Wednesday, 11 July 2012
House of Lords reform? Don't hold your breath
Last night's Parliamentary debacle over House of Lords reform is entirely unsurprising to anyone who's been paying attention (wake up there at the back).
Not only had this outcome been long predicted (though it had). To us historians, the whole rigmarole looks like a re-tread of crises we've had before. Most vividly, it recalls the Labour Government's attempt to force through Lords reform in 1968-69, talked out by an unholy alliance of right- and left-wingers, uniting Michael Foot and Enoch Powell, and ultimately abandoned unloved on April Fool's Day 1969.
What happened then? Er, well, the Government benches were divided between compromisers and root-and-branch reformers. The Opposition smelt an opportunity. Common cause was made among implacable foes across the House of Commons chamber. And the administration of the day lost its business.
Sound familiar, anyone?
There are lots of reasons for this slow-motion replay of debates we've in 1909-11, in the 1940s, in the 1960s and then again under New Labour. It's just a really emotive subject for the political classes - though not, I think, the public. It touches on the nature of the constitution and the powers of the Commons - both subjects close to MPs' hearts. It's an area where there can be so many shades of opinion - 49% elected? 51% elected? 60%? 80%? 100% - that it's almost impossible to reach agreement. So it's proving now, despite the inherent worthiness of electing your legislators.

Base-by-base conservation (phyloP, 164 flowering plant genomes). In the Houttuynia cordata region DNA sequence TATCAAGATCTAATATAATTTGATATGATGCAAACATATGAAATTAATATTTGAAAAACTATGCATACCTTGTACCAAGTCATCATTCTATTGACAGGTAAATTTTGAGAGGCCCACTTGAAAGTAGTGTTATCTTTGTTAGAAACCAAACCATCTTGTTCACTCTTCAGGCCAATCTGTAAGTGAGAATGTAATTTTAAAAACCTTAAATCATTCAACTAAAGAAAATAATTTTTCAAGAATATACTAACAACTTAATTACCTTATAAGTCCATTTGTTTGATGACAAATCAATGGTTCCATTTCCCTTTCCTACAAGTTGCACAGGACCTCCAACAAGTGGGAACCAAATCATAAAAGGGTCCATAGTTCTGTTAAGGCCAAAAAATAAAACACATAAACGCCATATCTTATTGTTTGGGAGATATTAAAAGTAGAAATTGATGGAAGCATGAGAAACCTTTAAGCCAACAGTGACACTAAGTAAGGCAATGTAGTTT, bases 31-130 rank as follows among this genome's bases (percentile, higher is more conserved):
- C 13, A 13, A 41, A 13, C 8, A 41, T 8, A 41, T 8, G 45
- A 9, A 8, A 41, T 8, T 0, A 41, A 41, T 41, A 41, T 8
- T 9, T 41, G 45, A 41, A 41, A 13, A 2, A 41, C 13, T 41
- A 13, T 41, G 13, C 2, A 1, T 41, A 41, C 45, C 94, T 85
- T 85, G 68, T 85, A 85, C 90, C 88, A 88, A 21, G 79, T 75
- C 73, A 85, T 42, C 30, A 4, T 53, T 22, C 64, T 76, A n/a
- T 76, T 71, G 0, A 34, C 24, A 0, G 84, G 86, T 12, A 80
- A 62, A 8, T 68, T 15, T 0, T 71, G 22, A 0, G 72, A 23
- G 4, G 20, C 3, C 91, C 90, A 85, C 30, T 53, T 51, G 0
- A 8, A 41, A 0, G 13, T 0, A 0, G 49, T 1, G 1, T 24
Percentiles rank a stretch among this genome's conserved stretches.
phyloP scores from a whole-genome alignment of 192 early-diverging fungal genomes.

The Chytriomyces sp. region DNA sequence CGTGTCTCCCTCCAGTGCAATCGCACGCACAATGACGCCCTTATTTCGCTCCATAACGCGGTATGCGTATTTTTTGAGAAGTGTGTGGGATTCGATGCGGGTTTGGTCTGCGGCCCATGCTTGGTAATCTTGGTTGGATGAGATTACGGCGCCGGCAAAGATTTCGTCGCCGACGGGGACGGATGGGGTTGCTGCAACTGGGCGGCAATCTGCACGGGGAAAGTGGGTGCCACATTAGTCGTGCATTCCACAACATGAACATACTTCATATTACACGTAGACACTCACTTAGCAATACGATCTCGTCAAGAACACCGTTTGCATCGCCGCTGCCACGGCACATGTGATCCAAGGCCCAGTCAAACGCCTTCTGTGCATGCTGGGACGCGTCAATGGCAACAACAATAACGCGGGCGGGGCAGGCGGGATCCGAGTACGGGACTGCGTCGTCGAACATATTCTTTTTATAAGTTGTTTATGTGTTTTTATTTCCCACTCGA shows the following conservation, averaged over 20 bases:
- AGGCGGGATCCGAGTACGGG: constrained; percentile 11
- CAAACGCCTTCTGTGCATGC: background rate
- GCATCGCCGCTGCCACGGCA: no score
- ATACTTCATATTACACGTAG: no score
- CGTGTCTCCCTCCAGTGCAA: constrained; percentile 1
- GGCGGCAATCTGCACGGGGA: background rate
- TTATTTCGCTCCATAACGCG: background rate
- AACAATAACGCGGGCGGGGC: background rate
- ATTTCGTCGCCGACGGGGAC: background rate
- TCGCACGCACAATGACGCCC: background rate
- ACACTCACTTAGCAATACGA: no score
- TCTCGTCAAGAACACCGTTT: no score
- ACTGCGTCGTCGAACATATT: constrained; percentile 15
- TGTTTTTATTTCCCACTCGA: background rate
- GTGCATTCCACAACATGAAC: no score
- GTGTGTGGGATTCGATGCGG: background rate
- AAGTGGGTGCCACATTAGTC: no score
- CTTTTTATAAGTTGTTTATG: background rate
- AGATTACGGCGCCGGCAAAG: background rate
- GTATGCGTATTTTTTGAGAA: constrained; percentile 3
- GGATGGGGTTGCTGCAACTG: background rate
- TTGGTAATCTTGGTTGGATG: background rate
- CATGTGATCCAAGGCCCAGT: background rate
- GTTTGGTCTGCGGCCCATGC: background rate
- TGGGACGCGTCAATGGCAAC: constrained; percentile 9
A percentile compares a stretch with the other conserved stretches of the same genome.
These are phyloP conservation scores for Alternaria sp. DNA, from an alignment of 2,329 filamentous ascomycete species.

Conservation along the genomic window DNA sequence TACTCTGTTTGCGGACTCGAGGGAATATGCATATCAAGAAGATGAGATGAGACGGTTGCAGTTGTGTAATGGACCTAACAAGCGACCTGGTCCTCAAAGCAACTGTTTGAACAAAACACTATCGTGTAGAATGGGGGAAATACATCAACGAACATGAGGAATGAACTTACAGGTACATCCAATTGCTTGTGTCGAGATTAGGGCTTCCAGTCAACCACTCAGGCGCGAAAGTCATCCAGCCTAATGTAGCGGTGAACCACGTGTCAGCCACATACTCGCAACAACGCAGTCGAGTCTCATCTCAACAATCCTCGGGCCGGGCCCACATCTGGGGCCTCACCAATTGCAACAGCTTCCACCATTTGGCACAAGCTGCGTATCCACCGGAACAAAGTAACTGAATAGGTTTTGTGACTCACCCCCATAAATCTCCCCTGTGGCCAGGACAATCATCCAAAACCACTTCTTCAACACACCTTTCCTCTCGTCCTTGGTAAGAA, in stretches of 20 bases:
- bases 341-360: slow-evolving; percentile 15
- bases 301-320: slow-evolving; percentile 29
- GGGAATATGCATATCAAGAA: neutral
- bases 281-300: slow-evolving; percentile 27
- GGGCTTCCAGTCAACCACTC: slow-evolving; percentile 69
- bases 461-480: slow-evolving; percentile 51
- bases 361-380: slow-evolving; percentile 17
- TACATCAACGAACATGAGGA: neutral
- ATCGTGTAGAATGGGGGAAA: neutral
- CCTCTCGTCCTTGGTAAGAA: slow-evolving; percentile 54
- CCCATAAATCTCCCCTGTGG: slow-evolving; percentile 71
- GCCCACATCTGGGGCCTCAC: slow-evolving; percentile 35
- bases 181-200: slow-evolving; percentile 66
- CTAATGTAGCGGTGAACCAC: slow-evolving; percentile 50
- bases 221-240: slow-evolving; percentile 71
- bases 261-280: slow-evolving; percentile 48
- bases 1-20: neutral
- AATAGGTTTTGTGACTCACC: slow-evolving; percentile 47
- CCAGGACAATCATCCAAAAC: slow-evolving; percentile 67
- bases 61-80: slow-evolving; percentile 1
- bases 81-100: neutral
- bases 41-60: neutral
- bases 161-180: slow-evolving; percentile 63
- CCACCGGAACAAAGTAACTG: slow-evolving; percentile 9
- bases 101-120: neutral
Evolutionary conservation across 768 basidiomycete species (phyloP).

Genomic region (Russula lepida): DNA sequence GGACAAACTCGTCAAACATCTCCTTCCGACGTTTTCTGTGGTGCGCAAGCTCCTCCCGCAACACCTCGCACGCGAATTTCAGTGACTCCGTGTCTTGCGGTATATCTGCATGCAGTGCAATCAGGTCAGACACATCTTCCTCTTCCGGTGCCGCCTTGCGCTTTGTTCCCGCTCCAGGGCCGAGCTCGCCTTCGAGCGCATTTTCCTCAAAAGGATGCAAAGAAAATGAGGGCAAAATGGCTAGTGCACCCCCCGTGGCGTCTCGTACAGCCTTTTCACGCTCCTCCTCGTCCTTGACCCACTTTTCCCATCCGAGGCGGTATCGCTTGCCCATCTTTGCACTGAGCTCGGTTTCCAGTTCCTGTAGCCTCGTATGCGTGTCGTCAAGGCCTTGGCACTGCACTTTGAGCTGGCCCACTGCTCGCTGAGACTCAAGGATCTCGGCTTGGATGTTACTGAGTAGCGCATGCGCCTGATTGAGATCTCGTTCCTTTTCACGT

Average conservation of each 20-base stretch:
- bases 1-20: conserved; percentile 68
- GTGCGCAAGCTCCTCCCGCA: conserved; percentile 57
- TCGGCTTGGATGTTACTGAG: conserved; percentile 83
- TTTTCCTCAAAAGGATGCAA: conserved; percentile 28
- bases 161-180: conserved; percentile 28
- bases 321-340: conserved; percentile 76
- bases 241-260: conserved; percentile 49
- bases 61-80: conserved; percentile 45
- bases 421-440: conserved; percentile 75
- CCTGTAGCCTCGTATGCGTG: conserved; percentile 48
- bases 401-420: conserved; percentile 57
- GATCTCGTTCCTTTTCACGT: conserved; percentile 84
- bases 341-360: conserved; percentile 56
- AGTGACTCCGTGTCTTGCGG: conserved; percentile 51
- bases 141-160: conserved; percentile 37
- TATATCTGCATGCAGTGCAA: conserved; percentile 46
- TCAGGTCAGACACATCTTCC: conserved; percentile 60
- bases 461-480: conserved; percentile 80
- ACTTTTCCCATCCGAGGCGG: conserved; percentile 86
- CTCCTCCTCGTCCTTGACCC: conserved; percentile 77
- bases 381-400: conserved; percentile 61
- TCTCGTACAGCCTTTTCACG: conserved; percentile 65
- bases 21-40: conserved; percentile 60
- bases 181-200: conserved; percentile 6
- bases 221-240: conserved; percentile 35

Meanwhile, last night's retreat really hurts this administration. Not only does it mean that the Coalition itself is looking increasingly rocky (more of this tomorrow). But Ministers now face weeks of talking, and months of gumming up the Government's business - as the Maastrict rebels managed to do in 1992-93.If they can't get a programme motion in the autumn - and there's absolutely no reason why they should - then they probably won't bother, to the Liberal Democrats fury.
And that's even before Nick Clegg's Bill gets to the House of Lords, who will predictably savage the whole project. Or to the public in any referendum that the rebels force out of the Government (which will almost certainly be lost). Both have the capacity to obliterate the idea.
House of Lords reform? Don't hold your breath (or waste it either).